Customer service used to be about your relationships with people that were doing business with you or might do business with you. Back then, you had face-to-face, phone, or mail. Now we live in the Digital Age and have Customer Relationship Management (CRM). What’s changed about customer service? Nothing has changed except the communication delivery options. It’s still about the relationships. We’ve compiled some advice from Carl Phillips, founder of Customer First and principal at Business Evaluation Services, on best practices for customer service in the digital world.
I learned about customer service from my dad, an old-school salesman who still believes that it’s about the relationship and taking care of people beyond their expectations. Carl Phillips says, “Always under commit and over deliver. Beat their expectations consistently.”
The phone is still an important tool, but conducting business face-to-face is a much smaller portion of the pie. On the phone or in-person, we have the benefit of interaction through voice, facial expression, and even body language.
According to Carl Phillips, electronic communication can lead to the loss of empathy and urgency customers need to sense from you when there’s a problem. For example, an email expressing a problem may lead you to action but not an immediate reply to the customer emphasizing your concern and attention.
If you get an email from a customer with a complaint or question, answer it immediately. If you don’t know the solution or answer, say something like this:
“Dear Mr. Hollister, I apologize for the problems with your order. This is unacceptable. I’m working to resolve the problem right now. I’ll get back to you by COB. Warmest Regards, Fred.”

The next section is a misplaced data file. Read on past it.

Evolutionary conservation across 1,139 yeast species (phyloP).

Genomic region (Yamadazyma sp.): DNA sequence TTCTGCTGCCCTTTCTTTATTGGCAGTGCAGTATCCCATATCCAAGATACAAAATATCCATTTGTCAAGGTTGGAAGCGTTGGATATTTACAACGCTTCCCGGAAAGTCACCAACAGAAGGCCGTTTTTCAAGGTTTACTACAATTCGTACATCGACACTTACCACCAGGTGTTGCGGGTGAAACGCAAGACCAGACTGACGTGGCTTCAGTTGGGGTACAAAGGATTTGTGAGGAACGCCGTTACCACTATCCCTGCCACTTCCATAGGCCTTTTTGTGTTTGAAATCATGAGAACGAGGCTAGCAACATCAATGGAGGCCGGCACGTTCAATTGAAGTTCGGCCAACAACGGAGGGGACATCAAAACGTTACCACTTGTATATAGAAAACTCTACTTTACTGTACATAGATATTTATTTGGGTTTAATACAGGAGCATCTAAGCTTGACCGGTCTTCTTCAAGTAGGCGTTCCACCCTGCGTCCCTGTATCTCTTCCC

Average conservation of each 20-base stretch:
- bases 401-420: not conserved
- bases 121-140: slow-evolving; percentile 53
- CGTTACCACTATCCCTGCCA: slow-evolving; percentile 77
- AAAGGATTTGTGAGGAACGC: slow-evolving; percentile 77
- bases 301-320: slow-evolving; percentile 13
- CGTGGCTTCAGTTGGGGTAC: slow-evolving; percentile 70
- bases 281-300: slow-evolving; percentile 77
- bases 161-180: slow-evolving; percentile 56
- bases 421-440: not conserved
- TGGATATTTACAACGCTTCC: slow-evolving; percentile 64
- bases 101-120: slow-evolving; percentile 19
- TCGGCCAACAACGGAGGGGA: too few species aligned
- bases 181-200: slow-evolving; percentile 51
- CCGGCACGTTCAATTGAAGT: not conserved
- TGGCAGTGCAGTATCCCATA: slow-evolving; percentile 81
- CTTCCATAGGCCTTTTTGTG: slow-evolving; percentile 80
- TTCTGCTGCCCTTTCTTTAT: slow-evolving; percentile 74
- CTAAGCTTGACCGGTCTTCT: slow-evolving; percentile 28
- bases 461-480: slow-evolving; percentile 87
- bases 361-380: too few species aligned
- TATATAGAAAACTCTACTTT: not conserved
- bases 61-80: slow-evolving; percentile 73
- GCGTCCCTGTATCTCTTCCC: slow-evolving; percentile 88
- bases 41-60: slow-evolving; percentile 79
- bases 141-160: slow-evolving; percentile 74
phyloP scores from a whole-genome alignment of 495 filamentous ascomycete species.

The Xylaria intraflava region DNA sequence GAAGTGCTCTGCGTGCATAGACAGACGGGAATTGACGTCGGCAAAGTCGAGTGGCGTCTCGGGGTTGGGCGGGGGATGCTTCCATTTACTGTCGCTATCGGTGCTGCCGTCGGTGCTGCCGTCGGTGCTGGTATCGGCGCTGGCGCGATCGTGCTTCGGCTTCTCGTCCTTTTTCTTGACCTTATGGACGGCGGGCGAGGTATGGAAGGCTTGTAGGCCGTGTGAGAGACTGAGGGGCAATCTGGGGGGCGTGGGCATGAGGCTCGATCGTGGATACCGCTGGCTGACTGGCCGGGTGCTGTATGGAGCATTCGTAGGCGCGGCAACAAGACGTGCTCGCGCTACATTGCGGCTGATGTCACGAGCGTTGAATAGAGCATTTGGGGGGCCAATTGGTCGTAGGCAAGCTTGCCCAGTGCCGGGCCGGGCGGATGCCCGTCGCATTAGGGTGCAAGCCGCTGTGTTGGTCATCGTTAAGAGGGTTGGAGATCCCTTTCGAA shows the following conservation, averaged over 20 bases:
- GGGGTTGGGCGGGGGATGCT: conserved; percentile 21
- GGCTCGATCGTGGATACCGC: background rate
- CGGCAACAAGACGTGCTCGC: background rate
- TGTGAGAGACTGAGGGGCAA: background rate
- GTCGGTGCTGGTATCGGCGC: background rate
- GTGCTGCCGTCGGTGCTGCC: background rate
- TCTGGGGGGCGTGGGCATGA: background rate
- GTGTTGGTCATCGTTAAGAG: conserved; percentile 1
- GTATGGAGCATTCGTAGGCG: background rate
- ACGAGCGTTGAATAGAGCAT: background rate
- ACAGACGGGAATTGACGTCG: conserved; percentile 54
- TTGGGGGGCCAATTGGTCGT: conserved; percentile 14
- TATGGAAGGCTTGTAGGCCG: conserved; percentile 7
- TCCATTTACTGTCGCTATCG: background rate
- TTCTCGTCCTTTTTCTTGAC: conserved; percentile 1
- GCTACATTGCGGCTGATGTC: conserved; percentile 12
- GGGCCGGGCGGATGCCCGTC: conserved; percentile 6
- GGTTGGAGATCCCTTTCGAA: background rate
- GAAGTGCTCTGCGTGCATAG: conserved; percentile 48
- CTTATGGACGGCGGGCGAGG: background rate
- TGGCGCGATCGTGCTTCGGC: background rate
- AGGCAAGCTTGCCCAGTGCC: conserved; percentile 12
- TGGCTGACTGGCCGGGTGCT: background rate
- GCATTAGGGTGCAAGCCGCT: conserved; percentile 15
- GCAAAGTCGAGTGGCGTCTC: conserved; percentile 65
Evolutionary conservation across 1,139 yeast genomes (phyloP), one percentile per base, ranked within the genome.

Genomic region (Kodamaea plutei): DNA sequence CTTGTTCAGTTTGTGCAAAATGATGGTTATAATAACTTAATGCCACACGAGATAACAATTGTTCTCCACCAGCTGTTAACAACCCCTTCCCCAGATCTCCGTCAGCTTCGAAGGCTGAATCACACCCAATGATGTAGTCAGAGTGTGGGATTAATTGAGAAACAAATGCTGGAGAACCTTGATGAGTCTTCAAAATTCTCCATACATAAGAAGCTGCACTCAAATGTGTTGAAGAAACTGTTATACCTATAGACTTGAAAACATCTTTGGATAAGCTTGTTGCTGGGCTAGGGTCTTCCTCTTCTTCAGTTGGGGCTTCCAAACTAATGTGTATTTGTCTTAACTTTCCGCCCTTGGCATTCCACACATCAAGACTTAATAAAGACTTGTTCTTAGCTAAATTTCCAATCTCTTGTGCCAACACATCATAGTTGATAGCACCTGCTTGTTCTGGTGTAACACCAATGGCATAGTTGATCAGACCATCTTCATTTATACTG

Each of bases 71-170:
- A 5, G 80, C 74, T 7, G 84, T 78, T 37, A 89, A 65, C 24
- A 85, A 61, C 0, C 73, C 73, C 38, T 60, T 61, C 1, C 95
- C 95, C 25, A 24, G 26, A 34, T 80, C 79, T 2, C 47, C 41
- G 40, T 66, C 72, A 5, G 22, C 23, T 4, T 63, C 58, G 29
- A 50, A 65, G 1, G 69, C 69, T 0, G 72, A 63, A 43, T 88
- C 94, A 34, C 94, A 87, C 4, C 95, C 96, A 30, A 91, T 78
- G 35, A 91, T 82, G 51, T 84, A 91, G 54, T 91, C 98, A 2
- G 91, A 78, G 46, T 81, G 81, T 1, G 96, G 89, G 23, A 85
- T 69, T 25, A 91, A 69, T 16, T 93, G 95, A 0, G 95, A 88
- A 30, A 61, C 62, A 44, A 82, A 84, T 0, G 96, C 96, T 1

Carl Phillips recommends assessing how long it will take to resolve the issue before giving your client a time frame. So, if you’ll get it figured out within an hour, say COB. You’ll far exceed the expectation created. “We often jump on getting the concern fixed but don’t always deliver the “oh my gosh, that’s horrible” moment that shows you are concerned about their issue.”
“Over emphasize an understanding of your customers concern when communicating electronically.”
You’ve got to over emphasize sincerity because there’s no voice inflection or chit-chat as with the phone or in-person.
Strive to make raving fans out of every customer or potential customer by looking for connections with people whether in reality or virtually.
Carl’s point here is to remember that we all have six degrees or less of separation. Make enough conversation with those you encounter to create a sense of connectedness. It may be a connection through kids, geography, school, or your last home improvement project. Don’t be afraid to strike up a conversation with people based on what you can observe.
This tip ties back to exceeding expectations. Your competition wants to deliver goods and services to the same people you want to serve. The people who feel connected to you are more likely to go out and tell others about your product or service.
The tenets of customer service have not changed. Take care of people and build a relationship. When there’s electronics involved, be sure to remember the need for emphasis and careful word selection to convey your concerns.